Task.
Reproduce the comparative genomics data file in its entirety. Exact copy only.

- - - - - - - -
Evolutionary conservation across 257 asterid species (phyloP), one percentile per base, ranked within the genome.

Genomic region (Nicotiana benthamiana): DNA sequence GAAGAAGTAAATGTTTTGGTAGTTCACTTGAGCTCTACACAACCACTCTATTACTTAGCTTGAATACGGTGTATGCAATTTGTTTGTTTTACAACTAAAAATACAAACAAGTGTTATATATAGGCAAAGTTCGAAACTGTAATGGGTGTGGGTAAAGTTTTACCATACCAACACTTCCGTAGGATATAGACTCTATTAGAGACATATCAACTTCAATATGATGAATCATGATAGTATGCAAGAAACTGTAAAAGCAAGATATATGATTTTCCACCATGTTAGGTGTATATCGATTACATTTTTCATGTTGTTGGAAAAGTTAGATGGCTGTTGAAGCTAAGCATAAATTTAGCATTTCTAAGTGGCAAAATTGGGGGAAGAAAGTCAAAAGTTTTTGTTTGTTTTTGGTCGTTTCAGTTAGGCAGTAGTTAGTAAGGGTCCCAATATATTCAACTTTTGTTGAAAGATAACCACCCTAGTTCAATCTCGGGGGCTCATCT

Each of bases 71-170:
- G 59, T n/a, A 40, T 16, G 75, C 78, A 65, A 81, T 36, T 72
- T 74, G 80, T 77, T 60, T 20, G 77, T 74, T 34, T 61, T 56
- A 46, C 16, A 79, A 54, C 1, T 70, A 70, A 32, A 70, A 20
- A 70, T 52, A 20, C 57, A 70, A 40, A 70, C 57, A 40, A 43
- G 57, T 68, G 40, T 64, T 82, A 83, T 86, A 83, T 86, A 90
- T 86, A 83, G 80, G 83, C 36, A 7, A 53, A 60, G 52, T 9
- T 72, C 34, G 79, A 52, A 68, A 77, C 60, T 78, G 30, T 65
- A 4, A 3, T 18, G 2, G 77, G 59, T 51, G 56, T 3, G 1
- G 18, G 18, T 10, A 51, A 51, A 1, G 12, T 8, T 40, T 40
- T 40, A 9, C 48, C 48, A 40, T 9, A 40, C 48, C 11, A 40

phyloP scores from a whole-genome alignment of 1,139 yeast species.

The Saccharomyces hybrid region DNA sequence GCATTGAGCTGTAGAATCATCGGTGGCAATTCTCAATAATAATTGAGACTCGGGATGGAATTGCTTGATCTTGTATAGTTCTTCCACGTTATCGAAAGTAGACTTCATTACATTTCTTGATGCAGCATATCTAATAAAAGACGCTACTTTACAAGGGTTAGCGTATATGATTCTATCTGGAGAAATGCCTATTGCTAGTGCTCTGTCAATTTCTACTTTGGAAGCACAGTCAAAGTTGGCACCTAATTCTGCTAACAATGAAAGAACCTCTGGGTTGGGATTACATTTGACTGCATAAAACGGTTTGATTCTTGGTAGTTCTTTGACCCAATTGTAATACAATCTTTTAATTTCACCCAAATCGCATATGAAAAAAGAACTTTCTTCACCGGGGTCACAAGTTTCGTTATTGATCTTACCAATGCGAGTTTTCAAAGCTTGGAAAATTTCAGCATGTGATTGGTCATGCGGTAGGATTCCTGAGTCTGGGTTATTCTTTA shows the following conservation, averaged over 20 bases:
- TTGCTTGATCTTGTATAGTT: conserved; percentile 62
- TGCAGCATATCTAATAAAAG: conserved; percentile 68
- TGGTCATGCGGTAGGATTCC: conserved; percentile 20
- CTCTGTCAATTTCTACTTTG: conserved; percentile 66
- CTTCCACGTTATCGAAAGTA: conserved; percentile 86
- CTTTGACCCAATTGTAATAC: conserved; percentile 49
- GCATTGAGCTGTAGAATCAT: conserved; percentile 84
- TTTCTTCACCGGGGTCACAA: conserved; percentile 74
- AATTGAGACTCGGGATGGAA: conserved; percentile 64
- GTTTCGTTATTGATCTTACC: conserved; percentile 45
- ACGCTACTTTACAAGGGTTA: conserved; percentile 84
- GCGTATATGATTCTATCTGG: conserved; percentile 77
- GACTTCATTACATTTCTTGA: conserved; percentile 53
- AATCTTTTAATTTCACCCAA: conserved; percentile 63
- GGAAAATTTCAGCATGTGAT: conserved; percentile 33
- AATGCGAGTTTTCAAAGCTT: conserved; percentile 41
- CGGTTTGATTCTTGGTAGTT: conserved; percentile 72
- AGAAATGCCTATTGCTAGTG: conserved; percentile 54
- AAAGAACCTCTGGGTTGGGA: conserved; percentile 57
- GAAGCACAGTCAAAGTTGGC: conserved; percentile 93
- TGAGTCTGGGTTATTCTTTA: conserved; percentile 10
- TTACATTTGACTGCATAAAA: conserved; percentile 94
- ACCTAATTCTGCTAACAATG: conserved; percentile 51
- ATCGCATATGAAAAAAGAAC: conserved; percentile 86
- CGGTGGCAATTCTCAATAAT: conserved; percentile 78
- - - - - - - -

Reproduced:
Evolutionary conservation across 257 asterid species (phyloP), one percentile per base, ranked within the genome.

Genomic region (Nicotiana benthamiana): DNA sequence GAAGAAGTAAATGTTTTGGTAGTTCACTTGAGCTCTACACAACCACTCTATTACTTAGCTTGAATACGGTGTATGCAATTTGTTTGTTTTACAACTAAAAATACAAACAAGTGTTATATATAGGCAAAGTTCGAAACTGTAATGGGTGTGGGTAAAGTTTTACCATACCAACACTTCCGTAGGATATAGACTCTATTAGAGACATATCAACTTCAATATGATGAATCATGATAGTATGCAAGAAACTGTAAAAGCAAGATATATGATTTTCCACCATGTTAGGTGTATATCGATTACATTTTTCATGTTGTTGGAAAAGTTAGATGGCTGTTGAAGCTAAGCATAAATTTAGCATTTCTAAGTGGCAAAATTGGGGGAAGAAAGTCAAAAGTTTTTGTTTGTTTTTGGTCGTTTCAGTTAGGCAGTAGTTAGTAAGGGTCCCAATATATTCAACTTTTGTTGAAAGATAACCACCCTAGTTCAATCTCGGGGGCTCATCT

Each of bases 71-170:
- G 59, T n/a, A 40, T 16, G 75, C 78, A 65, A 81, T 36, T 72
- T 74, G 80, T 77, T 60, T 20, G 77, T 74, T 34, T 61, T 56
- A 46, C 16, A 79, A 54, C 1, T 70, A 70, A 32, A 70, A 20
- A 70, T 52, A 20, C 57, A 70, A 40, A 70, C 57, A 40, A 43
- G 57, T 68, G 40, T 64, T 82, A 83, T 86, A 83, T 86, A 90
- T 86, A 83, G 80, G 83, C 36, A 7, A 53, A 60, G 52, T 9
- T 72, C 34, G 79, A 52, A 68, A 77, C 60, T 78, G 30, T 65
- A 4, A 3, T 18, G 2, G 77, G 59, T 51, G 56, T 3, G 1
- G 18, G 18, T 10, A 51, A 51, A 1, G 12, T 8, T 40, T 40
- T 40, A 9, C 48, C 48, A 40, T 9, A 40, C 48, C 11, A 40

phyloP scores from a whole-genome alignment of 1,139 yeast species.

The Saccharomyces hybrid region DNA sequence GCATTGAGCTGTAGAATCATCGGTGGCAATTCTCAATAATAATTGAGACTCGGGATGGAATTGCTTGATCTTGTATAGTTCTTCCACGTTATCGAAAGTAGACTTCATTACATTTCTTGATGCAGCATATCTAATAAAAGACGCTACTTTACAAGGGTTAGCGTATATGATTCTATCTGGAGAAATGCCTATTGCTAGTGCTCTGTCAATTTCTACTTTGGAAGCACAGTCAAAGTTGGCACCTAATTCTGCTAACAATGAAAGAACCTCTGGGTTGGGATTACATTTGACTGCATAAAACGGTTTGATTCTTGGTAGTTCTTTGACCCAATTGTAATACAATCTTTTAATTTCACCCAAATCGCATATGAAAAAAGAACTTTCTTCACCGGGGTCACAAGTTTCGTTATTGATCTTACCAATGCGAGTTTTCAAAGCTTGGAAAATTTCAGCATGTGATTGGTCATGCGGTAGGATTCCTGAGTCTGGGTTATTCTTTA shows the following conservation, averaged over 20 bases:
- TTGCTTGATCTTGTATAGTT: conserved; percentile 62
- TGCAGCATATCTAATAAAAG: conserved; percentile 68
- TGGTCATGCGGTAGGATTCC: conserved; percentile 20
- CTCTGTCAATTTCTACTTTG: conserved; percentile 66
- CTTCCACGTTATCGAAAGTA: conserved; percentile 86
- CTTTGACCCAATTGTAATAC: conserved; percentile 49
- GCATTGAGCTGTAGAATCAT: conserved; percentile 84
- TTTCTTCACCGGGGTCACAA: conserved; percentile 74
- AATTGAGACTCGGGATGGAA: conserved; percentile 64
- GTTTCGTTATTGATCTTACC: conserved; percentile 45
- ACGCTACTTTACAAGGGTTA: conserved; percentile 84
- GCGTATATGATTCTATCTGG: conserved; percentile 77
- GACTTCATTACATTTCTTGA: conserved; percentile 53
- AATCTTTTAATTTCACCCAA: conserved; percentile 63
- GGAAAATTTCAGCATGTGAT: conserved; percentile 33
- AATGCGAGTTTTCAAAGCTT: conserved; percentile 41
- CGGTTTGATTCTTGGTAGTT: conserved; percentile 72
- AGAAATGCCTATTGCTAGTG: conserved; percentile 54
- AAAGAACCTCTGGGTTGGGA: conserved; percentile 57
- GAAGCACAGTCAAAGTTGGC: conserved; percentile 93
- TGAGTCTGGGTTATTCTTTA: conserved; percentile 10
- TTACATTTGACTGCATAAAA: conserved; percentile 94
- ACCTAATTCTGCTAACAATG: conserved; percentile 51
- ATCGCATATGAAAAAAGAAC: conserved; percentile 86
- CGGTGGCAATTCTCAATAAT: conserved; percentile 78